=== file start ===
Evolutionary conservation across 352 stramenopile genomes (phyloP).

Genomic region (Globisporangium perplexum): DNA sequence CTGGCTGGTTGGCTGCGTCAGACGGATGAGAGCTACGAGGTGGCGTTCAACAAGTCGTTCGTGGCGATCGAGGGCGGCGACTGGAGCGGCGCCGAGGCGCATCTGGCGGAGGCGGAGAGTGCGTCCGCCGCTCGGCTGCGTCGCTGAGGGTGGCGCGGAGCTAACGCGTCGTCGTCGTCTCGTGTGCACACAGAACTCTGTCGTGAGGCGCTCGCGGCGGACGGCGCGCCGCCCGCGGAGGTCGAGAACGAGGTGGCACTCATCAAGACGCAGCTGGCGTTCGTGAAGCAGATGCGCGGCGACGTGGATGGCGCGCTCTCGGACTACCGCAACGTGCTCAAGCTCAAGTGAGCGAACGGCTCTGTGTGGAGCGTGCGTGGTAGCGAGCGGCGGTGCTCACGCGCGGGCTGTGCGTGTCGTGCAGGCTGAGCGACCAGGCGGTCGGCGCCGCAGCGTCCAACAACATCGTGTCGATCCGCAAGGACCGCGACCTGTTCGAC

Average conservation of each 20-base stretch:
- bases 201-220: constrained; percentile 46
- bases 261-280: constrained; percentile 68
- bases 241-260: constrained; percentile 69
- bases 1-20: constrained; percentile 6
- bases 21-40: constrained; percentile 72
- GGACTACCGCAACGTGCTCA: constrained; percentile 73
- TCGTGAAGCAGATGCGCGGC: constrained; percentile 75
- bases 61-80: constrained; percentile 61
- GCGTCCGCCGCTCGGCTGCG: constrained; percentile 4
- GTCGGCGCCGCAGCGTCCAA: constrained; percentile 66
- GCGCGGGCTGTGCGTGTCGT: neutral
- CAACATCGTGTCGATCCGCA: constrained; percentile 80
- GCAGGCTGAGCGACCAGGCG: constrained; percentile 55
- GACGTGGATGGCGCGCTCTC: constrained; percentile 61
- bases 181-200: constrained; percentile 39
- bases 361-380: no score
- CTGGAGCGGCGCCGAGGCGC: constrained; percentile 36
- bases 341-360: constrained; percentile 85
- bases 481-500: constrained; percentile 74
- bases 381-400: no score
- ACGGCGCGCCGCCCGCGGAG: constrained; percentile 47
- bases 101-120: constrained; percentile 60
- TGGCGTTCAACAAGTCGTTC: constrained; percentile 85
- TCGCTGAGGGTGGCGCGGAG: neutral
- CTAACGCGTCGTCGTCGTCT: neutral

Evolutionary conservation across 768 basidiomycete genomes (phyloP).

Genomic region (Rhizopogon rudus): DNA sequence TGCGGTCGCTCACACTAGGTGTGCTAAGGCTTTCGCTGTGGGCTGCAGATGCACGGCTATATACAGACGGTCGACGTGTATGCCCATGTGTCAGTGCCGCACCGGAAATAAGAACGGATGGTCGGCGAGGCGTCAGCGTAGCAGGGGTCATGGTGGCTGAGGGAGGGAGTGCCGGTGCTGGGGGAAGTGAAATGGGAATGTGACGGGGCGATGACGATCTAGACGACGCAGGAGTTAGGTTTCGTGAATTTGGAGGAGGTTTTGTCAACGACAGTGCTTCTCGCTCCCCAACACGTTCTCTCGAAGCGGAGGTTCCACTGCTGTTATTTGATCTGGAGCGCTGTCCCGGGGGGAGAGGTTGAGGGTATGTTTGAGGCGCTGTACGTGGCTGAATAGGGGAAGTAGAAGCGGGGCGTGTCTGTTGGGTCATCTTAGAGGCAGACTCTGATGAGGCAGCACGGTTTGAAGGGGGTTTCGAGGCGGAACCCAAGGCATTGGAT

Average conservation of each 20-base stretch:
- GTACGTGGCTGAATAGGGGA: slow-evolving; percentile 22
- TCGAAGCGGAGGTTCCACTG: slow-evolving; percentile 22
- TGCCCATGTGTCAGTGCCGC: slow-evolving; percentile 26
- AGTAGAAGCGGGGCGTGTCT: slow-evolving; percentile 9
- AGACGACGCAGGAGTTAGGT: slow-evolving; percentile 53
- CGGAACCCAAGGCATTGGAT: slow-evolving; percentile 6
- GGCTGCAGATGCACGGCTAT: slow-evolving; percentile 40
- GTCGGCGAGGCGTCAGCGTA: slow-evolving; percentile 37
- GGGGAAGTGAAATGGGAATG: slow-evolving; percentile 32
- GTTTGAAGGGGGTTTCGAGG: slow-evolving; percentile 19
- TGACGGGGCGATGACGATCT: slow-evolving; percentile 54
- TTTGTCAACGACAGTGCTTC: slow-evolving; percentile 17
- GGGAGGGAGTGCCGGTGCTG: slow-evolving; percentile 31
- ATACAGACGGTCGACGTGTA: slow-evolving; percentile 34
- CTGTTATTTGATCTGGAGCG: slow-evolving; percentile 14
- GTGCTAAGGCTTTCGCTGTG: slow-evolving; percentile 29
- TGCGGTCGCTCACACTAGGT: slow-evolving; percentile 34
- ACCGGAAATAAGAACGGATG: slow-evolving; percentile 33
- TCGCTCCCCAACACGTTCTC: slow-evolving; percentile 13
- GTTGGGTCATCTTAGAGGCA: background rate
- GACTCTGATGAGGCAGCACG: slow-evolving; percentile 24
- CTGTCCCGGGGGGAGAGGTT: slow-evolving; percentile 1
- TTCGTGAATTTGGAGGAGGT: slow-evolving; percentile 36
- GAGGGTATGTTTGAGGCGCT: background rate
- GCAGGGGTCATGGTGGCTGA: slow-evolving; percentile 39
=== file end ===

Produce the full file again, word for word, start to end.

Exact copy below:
Evolutionary conservation across 352 stramenopile genomes (phyloP).

Genomic region (Globisporangium perplexum): DNA sequence CTGGCTGGTTGGCTGCGTCAGACGGATGAGAGCTACGAGGTGGCGTTCAACAAGTCGTTCGTGGCGATCGAGGGCGGCGACTGGAGCGGCGCCGAGGCGCATCTGGCGGAGGCGGAGAGTGCGTCCGCCGCTCGGCTGCGTCGCTGAGGGTGGCGCGGAGCTAACGCGTCGTCGTCGTCTCGTGTGCACACAGAACTCTGTCGTGAGGCGCTCGCGGCGGACGGCGCGCCGCCCGCGGAGGTCGAGAACGAGGTGGCACTCATCAAGACGCAGCTGGCGTTCGTGAAGCAGATGCGCGGCGACGTGGATGGCGCGCTCTCGGACTACCGCAACGTGCTCAAGCTCAAGTGAGCGAACGGCTCTGTGTGGAGCGTGCGTGGTAGCGAGCGGCGGTGCTCACGCGCGGGCTGTGCGTGTCGTGCAGGCTGAGCGACCAGGCGGTCGGCGCCGCAGCGTCCAACAACATCGTGTCGATCCGCAAGGACCGCGACCTGTTCGAC

Average conservation of each 20-base stretch:
- bases 201-220: constrained; percentile 46
- bases 261-280: constrained; percentile 68
- bases 241-260: constrained; percentile 69
- bases 1-20: constrained; percentile 6
- bases 21-40: constrained; percentile 72
- GGACTACCGCAACGTGCTCA: constrained; percentile 73
- TCGTGAAGCAGATGCGCGGC: constrained; percentile 75
- bases 61-80: constrained; percentile 61
- GCGTCCGCCGCTCGGCTGCG: constrained; percentile 4
- GTCGGCGCCGCAGCGTCCAA: constrained; percentile 66
- GCGCGGGCTGTGCGTGTCGT: neutral
- CAACATCGTGTCGATCCGCA: constrained; percentile 80
- GCAGGCTGAGCGACCAGGCG: constrained; percentile 55
- GACGTGGATGGCGCGCTCTC: constrained; percentile 61
- bases 181-200: constrained; percentile 39
- bases 361-380: no score
- CTGGAGCGGCGCCGAGGCGC: constrained; percentile 36
- bases 341-360: constrained; percentile 85
- bases 481-500: constrained; percentile 74
- bases 381-400: no score
- ACGGCGCGCCGCCCGCGGAG: constrained; percentile 47
- bases 101-120: constrained; percentile 60
- TGGCGTTCAACAAGTCGTTC: constrained; percentile 85
- TCGCTGAGGGTGGCGCGGAG: neutral
- CTAACGCGTCGTCGTCGTCT: neutral

Evolutionary conservation across 768 basidiomycete genomes (phyloP).

Genomic region (Rhizopogon rudus): DNA sequence TGCGGTCGCTCACACTAGGTGTGCTAAGGCTTTCGCTGTGGGCTGCAGATGCACGGCTATATACAGACGGTCGACGTGTATGCCCATGTGTCAGTGCCGCACCGGAAATAAGAACGGATGGTCGGCGAGGCGTCAGCGTAGCAGGGGTCATGGTGGCTGAGGGAGGGAGTGCCGGTGCTGGGGGAAGTGAAATGGGAATGTGACGGGGCGATGACGATCTAGACGACGCAGGAGTTAGGTTTCGTGAATTTGGAGGAGGTTTTGTCAACGACAGTGCTTCTCGCTCCCCAACACGTTCTCTCGAAGCGGAGGTTCCACTGCTGTTATTTGATCTGGAGCGCTGTCCCGGGGGGAGAGGTTGAGGGTATGTTTGAGGCGCTGTACGTGGCTGAATAGGGGAAGTAGAAGCGGGGCGTGTCTGTTGGGTCATCTTAGAGGCAGACTCTGATGAGGCAGCACGGTTTGAAGGGGGTTTCGAGGCGGAACCCAAGGCATTGGAT

Average conservation of each 20-base stretch:
- GTACGTGGCTGAATAGGGGA: slow-evolving; percentile 22
- TCGAAGCGGAGGTTCCACTG: slow-evolving; percentile 22
- TGCCCATGTGTCAGTGCCGC: slow-evolving; percentile 26
- AGTAGAAGCGGGGCGTGTCT: slow-evolving; percentile 9
- AGACGACGCAGGAGTTAGGT: slow-evolving; percentile 53
- CGGAACCCAAGGCATTGGAT: slow-evolving; percentile 6
- GGCTGCAGATGCACGGCTAT: slow-evolving; percentile 40
- GTCGGCGAGGCGTCAGCGTA: slow-evolving; percentile 37
- GGGGAAGTGAAATGGGAATG: slow-evolving; percentile 32
- GTTTGAAGGGGGTTTCGAGG: slow-evolving; percentile 19
- TGACGGGGCGATGACGATCT: slow-evolving; percentile 54
- TTTGTCAACGACAGTGCTTC: slow-evolving; percentile 17
- GGGAGGGAGTGCCGGTGCTG: slow-evolving; percentile 31
- ATACAGACGGTCGACGTGTA: slow-evolving; percentile 34
- CTGTTATTTGATCTGGAGCG: slow-evolving; percentile 14
- GTGCTAAGGCTTTCGCTGTG: slow-evolving; percentile 29
- TGCGGTCGCTCACACTAGGT: slow-evolving; percentile 34
- ACCGGAAATAAGAACGGATG: slow-evolving; percentile 33
- TCGCTCCCCAACACGTTCTC: slow-evolving; percentile 13
- GTTGGGTCATCTTAGAGGCA: background rate
- GACTCTGATGAGGCAGCACG: slow-evolving; percentile 24
- CTGTCCCGGGGGGAGAGGTT: slow-evolving; percentile 1
- TTCGTGAATTTGGAGGAGGT: slow-evolving; percentile 36
- GAGGGTATGTTTGAGGCGCT: background rate
- GCAGGGGTCATGGTGGCTGA: slow-evolving; percentile 39